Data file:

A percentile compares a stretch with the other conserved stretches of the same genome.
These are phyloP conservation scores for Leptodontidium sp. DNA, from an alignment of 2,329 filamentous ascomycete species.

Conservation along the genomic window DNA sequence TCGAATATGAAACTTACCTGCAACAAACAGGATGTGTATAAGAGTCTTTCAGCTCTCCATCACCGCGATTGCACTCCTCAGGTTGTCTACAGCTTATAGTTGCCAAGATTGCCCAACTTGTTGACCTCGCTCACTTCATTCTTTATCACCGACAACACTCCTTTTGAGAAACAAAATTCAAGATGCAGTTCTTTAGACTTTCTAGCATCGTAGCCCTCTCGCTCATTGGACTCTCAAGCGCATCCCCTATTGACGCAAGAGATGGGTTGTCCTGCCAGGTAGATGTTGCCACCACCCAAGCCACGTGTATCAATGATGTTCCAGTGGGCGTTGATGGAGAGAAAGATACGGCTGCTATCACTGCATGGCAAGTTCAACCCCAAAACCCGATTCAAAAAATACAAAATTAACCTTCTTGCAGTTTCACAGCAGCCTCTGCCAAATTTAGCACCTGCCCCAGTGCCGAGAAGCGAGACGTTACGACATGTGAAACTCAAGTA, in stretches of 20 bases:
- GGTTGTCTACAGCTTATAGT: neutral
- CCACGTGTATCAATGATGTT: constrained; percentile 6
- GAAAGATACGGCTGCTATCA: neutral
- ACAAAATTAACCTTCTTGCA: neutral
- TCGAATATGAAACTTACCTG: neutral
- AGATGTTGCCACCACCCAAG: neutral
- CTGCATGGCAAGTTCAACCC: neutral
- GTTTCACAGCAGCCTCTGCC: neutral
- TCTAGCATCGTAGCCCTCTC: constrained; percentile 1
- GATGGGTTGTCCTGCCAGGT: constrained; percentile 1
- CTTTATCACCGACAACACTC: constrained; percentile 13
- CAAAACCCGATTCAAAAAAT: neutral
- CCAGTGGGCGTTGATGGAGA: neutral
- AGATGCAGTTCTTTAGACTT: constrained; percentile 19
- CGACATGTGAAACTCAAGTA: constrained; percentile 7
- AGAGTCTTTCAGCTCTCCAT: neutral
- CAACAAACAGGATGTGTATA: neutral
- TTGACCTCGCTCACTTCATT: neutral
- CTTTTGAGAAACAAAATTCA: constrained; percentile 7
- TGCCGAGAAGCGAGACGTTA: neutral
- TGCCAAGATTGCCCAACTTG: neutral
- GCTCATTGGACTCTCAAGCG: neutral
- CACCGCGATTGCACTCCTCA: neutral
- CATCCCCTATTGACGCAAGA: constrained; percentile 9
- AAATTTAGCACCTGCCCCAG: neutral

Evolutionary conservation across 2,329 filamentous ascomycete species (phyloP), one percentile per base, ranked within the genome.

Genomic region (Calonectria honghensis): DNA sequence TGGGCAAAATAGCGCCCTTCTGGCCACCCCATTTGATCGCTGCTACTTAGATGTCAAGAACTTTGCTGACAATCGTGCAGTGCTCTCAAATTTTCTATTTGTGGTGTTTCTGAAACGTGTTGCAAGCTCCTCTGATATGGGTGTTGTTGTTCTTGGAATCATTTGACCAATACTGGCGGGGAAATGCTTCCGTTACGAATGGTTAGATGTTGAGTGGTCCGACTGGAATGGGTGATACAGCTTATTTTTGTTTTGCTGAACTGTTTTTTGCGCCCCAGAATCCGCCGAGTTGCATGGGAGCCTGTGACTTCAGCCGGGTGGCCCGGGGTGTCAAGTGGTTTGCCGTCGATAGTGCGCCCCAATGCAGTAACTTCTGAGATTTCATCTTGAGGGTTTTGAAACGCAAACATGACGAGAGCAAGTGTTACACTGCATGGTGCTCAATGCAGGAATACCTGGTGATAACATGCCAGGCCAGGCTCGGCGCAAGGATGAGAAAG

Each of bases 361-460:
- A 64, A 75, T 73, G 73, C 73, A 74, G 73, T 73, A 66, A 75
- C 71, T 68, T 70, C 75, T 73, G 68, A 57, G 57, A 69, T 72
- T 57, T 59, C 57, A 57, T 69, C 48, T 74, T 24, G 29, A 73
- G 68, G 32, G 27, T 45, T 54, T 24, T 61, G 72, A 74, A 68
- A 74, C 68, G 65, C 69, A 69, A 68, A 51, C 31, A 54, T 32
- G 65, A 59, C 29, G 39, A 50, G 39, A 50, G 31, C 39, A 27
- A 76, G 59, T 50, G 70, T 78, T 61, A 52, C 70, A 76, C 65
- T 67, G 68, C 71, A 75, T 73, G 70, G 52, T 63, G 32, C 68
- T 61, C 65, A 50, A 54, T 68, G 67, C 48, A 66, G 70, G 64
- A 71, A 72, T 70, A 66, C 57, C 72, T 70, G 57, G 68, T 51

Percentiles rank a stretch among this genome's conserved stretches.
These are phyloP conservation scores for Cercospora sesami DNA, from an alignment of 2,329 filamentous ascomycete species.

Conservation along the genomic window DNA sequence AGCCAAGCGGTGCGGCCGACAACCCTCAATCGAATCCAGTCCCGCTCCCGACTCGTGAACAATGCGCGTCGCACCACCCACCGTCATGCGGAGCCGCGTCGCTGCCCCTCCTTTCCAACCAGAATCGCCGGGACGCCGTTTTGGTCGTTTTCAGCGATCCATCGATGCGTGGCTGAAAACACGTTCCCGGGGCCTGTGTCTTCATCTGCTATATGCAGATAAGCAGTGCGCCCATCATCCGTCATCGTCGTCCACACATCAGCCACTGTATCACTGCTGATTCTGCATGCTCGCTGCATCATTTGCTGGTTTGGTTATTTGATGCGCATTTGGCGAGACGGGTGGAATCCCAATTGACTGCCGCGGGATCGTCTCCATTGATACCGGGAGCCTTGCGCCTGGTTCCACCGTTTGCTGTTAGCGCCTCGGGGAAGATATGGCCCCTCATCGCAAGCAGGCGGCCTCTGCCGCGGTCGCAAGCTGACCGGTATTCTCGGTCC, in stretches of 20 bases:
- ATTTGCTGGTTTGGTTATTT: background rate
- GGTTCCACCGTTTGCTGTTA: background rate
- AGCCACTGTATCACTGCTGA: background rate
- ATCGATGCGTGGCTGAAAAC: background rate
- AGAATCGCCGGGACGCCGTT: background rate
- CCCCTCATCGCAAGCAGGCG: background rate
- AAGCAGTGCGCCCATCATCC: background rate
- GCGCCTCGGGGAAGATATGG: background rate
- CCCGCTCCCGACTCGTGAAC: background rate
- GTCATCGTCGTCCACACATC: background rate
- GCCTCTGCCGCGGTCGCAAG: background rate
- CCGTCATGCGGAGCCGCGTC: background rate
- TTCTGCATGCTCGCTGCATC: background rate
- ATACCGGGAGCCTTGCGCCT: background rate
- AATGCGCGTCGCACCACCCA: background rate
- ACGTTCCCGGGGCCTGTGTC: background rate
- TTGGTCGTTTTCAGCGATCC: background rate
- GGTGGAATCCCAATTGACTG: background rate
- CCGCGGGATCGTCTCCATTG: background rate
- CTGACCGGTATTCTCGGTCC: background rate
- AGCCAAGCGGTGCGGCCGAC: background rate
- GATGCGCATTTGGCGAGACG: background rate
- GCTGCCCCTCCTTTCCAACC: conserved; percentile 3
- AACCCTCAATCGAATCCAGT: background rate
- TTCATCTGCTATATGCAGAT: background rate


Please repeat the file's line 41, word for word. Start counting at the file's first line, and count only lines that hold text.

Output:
- A 71, A 72, T 70, A 66, C 57, C 72, T 70, G 57, G 68, T 51